A party that loses a presidential election is in need of self-examination, and this is all the more the case today in light of some of the changing demographic realities in the country. Yet that examination needs to avoid trying to score imaginary points at the expense of make-believe adversaries. From one side of the Republican Party, there have been rumblings that the party lost again in 2012 because it chose a moderate candidate who wouldn't stress certain social issues and attack Obamacare. Even if there were merit in these criticisms, the point is entirely moot. Moderates never imposed Mitt Romney on the party—that's pure fiction. Romney became viable in large part because the most important conservative alternatives chose not to enter the race. The conservatives who did run were never really plausible options.
On the other hand, some are claiming that the 2012 election was lost because Mitt Romney had to make peace with extremist forces in the party who prevented him from going more quickly to the center to attract more swing voters. To become viable, it is suggested, the party will need to reinvent itself. Again, the point is moot. There would be no Republican Party unless it contained a large conservative component. A party dominated by moderate Republicans would quickly be absorbed by the Democrats and cease to exist. In any case, these factional labels are often arbitrary. The best strategy for the GOP lies in selecting conservative candidates credible enough to convince their more enthusiastic supporters to forgo promoting positions in national politics that would destroy the chances of achieving a majority. Constructive self-examination means looking in that direction.
The Explanation Industry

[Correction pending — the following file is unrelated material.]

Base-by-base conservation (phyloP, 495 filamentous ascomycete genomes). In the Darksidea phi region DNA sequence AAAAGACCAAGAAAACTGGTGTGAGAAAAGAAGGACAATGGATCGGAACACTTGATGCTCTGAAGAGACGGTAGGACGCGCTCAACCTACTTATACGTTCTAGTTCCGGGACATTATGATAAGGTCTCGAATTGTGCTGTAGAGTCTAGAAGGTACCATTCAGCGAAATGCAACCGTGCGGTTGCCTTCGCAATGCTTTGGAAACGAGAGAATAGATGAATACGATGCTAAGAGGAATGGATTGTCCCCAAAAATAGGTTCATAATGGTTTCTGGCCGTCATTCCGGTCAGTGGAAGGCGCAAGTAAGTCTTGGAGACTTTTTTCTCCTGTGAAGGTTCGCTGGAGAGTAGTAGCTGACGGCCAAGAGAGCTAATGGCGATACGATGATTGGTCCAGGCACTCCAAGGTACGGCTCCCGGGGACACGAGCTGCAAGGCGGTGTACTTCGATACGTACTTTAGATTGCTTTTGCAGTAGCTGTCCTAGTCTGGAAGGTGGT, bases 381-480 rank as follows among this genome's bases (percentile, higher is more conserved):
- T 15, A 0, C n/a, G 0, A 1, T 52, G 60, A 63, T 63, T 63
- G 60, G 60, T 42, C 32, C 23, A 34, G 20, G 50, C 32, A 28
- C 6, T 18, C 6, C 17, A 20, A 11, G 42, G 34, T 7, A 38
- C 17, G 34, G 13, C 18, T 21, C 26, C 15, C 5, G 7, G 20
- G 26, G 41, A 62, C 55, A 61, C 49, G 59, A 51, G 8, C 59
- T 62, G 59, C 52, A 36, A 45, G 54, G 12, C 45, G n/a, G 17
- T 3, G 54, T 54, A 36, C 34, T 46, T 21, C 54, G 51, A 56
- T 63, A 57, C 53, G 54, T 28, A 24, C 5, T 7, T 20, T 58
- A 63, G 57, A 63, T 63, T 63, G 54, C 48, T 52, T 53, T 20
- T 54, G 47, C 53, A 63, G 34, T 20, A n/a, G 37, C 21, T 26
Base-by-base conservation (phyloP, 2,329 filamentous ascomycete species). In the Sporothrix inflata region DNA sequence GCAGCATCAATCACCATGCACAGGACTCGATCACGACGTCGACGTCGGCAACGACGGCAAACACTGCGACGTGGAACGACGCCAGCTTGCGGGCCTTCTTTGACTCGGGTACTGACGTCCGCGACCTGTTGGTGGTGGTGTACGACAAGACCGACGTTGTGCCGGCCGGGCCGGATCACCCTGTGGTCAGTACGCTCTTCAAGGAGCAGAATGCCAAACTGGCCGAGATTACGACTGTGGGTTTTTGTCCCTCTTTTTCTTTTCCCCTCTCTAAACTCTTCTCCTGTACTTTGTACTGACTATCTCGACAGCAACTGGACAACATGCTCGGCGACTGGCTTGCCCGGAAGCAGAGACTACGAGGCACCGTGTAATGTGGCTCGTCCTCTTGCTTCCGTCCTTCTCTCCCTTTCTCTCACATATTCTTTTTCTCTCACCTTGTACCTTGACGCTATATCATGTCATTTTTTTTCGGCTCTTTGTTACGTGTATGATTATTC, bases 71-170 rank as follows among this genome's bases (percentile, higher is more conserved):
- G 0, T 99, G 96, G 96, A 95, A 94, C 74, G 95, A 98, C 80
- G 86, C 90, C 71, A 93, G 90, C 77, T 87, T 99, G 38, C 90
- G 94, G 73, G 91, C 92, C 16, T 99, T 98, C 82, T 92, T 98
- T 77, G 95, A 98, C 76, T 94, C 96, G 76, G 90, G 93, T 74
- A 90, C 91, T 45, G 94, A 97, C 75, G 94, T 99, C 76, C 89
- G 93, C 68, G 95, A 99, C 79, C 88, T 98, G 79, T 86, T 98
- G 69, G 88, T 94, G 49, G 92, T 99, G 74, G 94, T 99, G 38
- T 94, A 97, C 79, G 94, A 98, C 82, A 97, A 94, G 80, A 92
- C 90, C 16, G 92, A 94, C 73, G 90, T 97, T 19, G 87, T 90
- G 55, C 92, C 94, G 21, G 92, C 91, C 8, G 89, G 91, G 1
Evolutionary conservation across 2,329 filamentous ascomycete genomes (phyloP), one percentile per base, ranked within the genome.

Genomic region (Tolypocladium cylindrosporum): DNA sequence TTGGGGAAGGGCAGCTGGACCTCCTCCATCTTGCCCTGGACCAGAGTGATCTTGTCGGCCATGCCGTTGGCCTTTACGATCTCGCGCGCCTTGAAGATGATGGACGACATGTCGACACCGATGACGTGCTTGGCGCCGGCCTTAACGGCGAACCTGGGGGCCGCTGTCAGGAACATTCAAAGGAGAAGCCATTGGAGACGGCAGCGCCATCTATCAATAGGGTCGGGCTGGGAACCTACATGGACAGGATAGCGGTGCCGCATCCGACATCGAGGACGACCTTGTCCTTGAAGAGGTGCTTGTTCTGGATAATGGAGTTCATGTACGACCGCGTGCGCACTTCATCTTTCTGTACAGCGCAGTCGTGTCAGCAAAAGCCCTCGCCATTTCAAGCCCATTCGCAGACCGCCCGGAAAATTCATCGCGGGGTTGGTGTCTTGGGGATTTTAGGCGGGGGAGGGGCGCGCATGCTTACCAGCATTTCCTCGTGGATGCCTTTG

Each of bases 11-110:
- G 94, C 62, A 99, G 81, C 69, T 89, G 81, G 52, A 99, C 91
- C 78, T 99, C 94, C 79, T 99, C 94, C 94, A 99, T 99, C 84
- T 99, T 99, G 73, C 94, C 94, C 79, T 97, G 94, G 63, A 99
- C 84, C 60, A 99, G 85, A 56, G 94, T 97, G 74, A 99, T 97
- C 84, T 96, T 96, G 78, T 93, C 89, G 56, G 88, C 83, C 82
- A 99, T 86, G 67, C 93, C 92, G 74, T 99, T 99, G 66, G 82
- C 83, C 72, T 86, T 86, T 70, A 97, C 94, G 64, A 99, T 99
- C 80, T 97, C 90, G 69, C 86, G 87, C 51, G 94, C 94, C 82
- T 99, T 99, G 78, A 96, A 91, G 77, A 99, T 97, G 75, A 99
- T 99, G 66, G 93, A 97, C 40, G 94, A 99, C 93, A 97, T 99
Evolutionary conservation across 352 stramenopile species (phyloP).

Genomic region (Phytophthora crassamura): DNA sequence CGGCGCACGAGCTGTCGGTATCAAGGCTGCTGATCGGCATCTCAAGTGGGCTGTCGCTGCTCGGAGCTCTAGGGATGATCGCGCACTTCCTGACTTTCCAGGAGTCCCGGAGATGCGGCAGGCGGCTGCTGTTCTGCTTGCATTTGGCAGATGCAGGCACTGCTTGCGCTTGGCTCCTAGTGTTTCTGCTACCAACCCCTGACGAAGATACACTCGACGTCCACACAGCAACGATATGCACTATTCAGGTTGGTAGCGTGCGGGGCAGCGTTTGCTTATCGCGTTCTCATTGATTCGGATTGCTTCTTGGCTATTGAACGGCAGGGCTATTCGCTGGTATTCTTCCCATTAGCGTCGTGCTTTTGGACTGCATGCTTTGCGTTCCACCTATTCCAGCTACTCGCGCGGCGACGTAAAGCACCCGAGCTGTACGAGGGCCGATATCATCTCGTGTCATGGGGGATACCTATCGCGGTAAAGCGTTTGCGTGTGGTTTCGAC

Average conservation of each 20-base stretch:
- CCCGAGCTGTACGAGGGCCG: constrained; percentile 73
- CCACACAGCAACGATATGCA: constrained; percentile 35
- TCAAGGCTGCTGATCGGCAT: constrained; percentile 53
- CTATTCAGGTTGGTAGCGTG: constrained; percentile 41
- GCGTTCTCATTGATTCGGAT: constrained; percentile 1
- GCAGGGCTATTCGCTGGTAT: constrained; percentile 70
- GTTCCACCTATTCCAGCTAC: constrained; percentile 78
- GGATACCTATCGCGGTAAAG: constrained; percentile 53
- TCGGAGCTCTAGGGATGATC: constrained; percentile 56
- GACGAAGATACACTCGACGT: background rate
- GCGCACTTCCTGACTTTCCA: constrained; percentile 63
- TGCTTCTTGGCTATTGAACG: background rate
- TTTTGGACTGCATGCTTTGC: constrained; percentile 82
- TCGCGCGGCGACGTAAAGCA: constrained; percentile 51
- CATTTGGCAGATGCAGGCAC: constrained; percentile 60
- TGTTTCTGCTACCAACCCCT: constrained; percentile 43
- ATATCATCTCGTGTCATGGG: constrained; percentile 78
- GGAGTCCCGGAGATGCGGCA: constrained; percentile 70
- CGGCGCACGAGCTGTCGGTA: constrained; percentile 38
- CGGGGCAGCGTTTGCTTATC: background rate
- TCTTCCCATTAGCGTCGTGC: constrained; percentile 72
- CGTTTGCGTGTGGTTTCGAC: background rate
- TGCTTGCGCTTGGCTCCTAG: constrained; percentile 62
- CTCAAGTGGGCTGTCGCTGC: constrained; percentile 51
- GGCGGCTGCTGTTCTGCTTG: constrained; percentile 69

Political analysts alternate between two ways of studying elections. Narrative accounts, in the mold of Theodore White's The Making of The President series, are based on the premise that the election campaigns—what the candidates do and what happens during those few months—decide the outcomes. "Scientific" models hold that pre-existing conditions, mostly economic, are what matter. A sensible person recognizes a measure of truth in both approaches. In some election years, like 1984 (Reagan's re-election) or 1996 (Clinton's), conditions render the outcome almost inevitable. It is a testimony to either the patriotism or the folly of the certain-to-lose candidates that they go through the motions at all. In other years, like 1976 or 2004, conditions do not tilt sufficiently one way or the other to allow for much confidence in predictions. The campaign can make the difference.
The 2012 election clearly falls into the second category. The political modelers' predictions were split between Obama and Romney. To many Republicans this assessment sounds strange since they had convinced themselves that the economy was so bad that it had to favor the GOP. But the models in some cases rightly consider the direction of change as well as the absolute movement, and by this standard, things were more balanced. The economy, as Obama pointed out, had improved from the nadir of 2008-09—nicely labeled for Democrats' convenience, "The Great Recession." (In addition, in a small but significant event during the campaign, the unemployment rate had broken below the 8% barrier.)
It seems that the structural factors at work in 2012 left the race close enough that it could have gone either way, depending on the campaign. This supposition is borne out not only by the closeness of the final result, but also by a shift in the lead between the candidates during the fall campaign. Obama was up in the polls after the convention, then slightly down as the election approached, and then on a par at the end (and evidently a point or two ahead of the polls' average).
Yet by the second day after the election, readers of the American press might be excused for believing that the campaign had nothing to do with the result. Analysis had shifted to visible, measurable indicators gleaned from exit polls, which purported to provide data-based accounts explaining the result. A few days later, it became axiomatic that the election could never have turned out otherwise than it did.